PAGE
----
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Return to the sender: The Supreme Court to hear unattainable mailbox



by JESSICA GRESKO, Associated Press

Mitch Hunger pill from Birmingham, Ala., Who invented a computerized system to automate the return mail processing, visit the Supreme Court of Washington, February 1

4, 2019, where his decade-long struggle with the post office over patent infringement will be heard. (AP Photo / J. Scott Applewhite)

WASHINGTON (AP) – Mitch Hunger pills thought he had a first class solution for mail that is returned as unavailable, a common problem for businesses that send many letters.

But the process he helped develop and build his little Alabama technology company around, has resulted in a more than decade-long battle with the US postal service, saying his solution should not be patentable. The David vs Goliath dispute has now come to the Supreme Court. On Tuesday, justice will hear the Hunger Games, which involves analyzing the significance of a 2011 patent law.

"All I want is a good shake," Hunger pills, who lives in Birmingham and is a father of three. [19659006] Hunger pills, 56, began to seriously think about returning mail in 1999 when working with computer consulting. While visiting clients, he kept an eye on large drawers of returned mail. He reads that every year billions of pieces of mail are returned as indivisible, expensive companies and postal service and money.

Then he decided to try to solve the problem. He developed a system that uses barcodes, scanning equipment and databases to process returned mail almost completely. His clients, from financial services to marketing companies, typically send their returned emails to Hunger games company, Return Mail Inc., for processing. Clients can get information on whether the record was actually properly addressed and whether it is a more current address.

Hunger pills say that the development of the Return Mail system took several years. As part of the process, the company applied for a patent. In 2004, just before Thanksgiving, Hunger pills got a good news call. The company would be issued US Patent No. 6,826,548. "19659005]" Oh, I was so grateful, best gratitude for my life, "he said, describing the phone call as" just a wow moment. "

To celebrate, he purchased decorative copies of the patent for business executives. His copy, a plaque about the size of a piece of paper, hangs in the office next to a painting of his late father.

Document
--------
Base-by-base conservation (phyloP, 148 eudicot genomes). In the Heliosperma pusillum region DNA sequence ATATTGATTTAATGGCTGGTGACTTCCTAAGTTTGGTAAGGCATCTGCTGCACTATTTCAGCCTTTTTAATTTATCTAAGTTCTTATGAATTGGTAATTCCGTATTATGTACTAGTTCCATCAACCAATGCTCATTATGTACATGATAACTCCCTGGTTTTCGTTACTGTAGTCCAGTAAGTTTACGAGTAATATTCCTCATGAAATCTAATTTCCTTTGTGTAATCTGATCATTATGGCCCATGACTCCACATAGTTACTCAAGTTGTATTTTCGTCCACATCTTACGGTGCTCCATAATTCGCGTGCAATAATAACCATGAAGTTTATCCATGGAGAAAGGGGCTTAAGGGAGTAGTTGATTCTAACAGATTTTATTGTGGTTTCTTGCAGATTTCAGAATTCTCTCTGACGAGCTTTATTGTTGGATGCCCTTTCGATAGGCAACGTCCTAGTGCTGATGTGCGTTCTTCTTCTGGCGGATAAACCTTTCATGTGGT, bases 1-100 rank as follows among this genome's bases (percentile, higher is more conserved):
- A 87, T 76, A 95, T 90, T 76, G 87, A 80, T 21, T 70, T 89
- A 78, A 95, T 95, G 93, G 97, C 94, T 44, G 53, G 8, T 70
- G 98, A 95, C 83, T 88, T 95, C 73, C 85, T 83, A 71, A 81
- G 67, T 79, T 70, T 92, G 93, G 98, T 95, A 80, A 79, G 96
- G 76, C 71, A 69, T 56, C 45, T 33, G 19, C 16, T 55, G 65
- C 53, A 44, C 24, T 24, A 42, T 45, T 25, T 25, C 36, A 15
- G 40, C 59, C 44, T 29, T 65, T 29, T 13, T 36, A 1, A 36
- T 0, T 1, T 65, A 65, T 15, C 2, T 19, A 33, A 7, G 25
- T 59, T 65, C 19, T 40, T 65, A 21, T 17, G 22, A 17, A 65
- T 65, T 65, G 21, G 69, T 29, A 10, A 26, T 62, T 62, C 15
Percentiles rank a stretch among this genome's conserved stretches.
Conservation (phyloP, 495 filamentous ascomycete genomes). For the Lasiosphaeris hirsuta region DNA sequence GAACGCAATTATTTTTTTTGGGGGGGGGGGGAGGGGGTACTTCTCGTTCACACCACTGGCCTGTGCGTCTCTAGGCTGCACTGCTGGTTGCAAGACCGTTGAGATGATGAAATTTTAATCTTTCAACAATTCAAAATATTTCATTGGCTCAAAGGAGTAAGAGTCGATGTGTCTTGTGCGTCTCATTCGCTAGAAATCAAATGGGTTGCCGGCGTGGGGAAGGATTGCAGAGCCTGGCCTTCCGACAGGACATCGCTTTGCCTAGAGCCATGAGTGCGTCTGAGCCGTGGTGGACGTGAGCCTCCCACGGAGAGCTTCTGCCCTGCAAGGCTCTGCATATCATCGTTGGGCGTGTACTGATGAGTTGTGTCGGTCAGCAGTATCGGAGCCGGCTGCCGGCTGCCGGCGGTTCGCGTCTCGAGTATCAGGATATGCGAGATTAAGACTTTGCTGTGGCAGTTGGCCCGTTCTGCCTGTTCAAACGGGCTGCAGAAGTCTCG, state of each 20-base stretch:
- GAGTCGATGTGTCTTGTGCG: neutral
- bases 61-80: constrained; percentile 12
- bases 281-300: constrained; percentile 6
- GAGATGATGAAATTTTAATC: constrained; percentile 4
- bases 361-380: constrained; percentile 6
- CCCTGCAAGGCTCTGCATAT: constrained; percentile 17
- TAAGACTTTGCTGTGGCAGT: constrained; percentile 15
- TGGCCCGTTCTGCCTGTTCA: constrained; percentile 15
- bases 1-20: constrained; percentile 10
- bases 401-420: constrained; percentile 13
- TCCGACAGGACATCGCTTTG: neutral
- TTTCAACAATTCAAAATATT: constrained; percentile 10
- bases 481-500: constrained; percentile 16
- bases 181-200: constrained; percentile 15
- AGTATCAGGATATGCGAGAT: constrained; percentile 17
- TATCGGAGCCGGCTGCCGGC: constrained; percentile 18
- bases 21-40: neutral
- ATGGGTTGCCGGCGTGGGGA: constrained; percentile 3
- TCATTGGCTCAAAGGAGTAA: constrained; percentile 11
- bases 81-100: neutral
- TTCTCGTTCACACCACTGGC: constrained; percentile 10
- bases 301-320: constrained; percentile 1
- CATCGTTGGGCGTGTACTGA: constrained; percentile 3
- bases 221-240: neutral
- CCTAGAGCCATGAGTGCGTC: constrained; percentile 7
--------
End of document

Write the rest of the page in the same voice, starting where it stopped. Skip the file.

Although the postal service expressed interest in the return item's invention, hunger pills said. In 2006, the government and the return record talked about licensing opportunities and a formal pilot program. Partnering with the postal service, Hunger pills said, would have "changed my life." But the postal service developed its own similar system for processing returned and non-transferable mail, and was launched in 2006.

"I was crushed. I got a dagger in the back," Hunger pills.

And his business led.

"The bottom line is that we had to lay off employees," said Hunger pills and added that the "choking business."

The postal service soon went on. It attempted to get the Return Mail patent invalid but failed. Return Mail sued the postal service and claimed that the government should pay to use Return Mail's invention without permission.

A spokesman for the postal service refused to comment on the case because it was in progress.

Like Hunger Pills thought his company could get hold of the transition, the postal service switched tactics, successfully using a patent law in 2011 to invalidate Return Mail's patent.

Now, in the Supreme Court, Return Mail's lawyers claim that the postal service cannot use that law, the Leahy-Smith America Invents Act, to challenge Return Mail's patent. The law states that a "person who does not own the patent" can submit a patent challenge using the law. The postal service does not count as a "person", says the return post's lawyers. The government disagrees. The Supreme Court will decide who is right.

Hungerist said he is happy that the Supreme Court will have at least hear his case. He said what he has been through to get to this point, has not made him lose faith in his government. Most days he uses an American flag stick, something he has done since 9/11. He calls himself a "proud American."

"This is just a process," he said. "I honestly believe that someday I will get justice."


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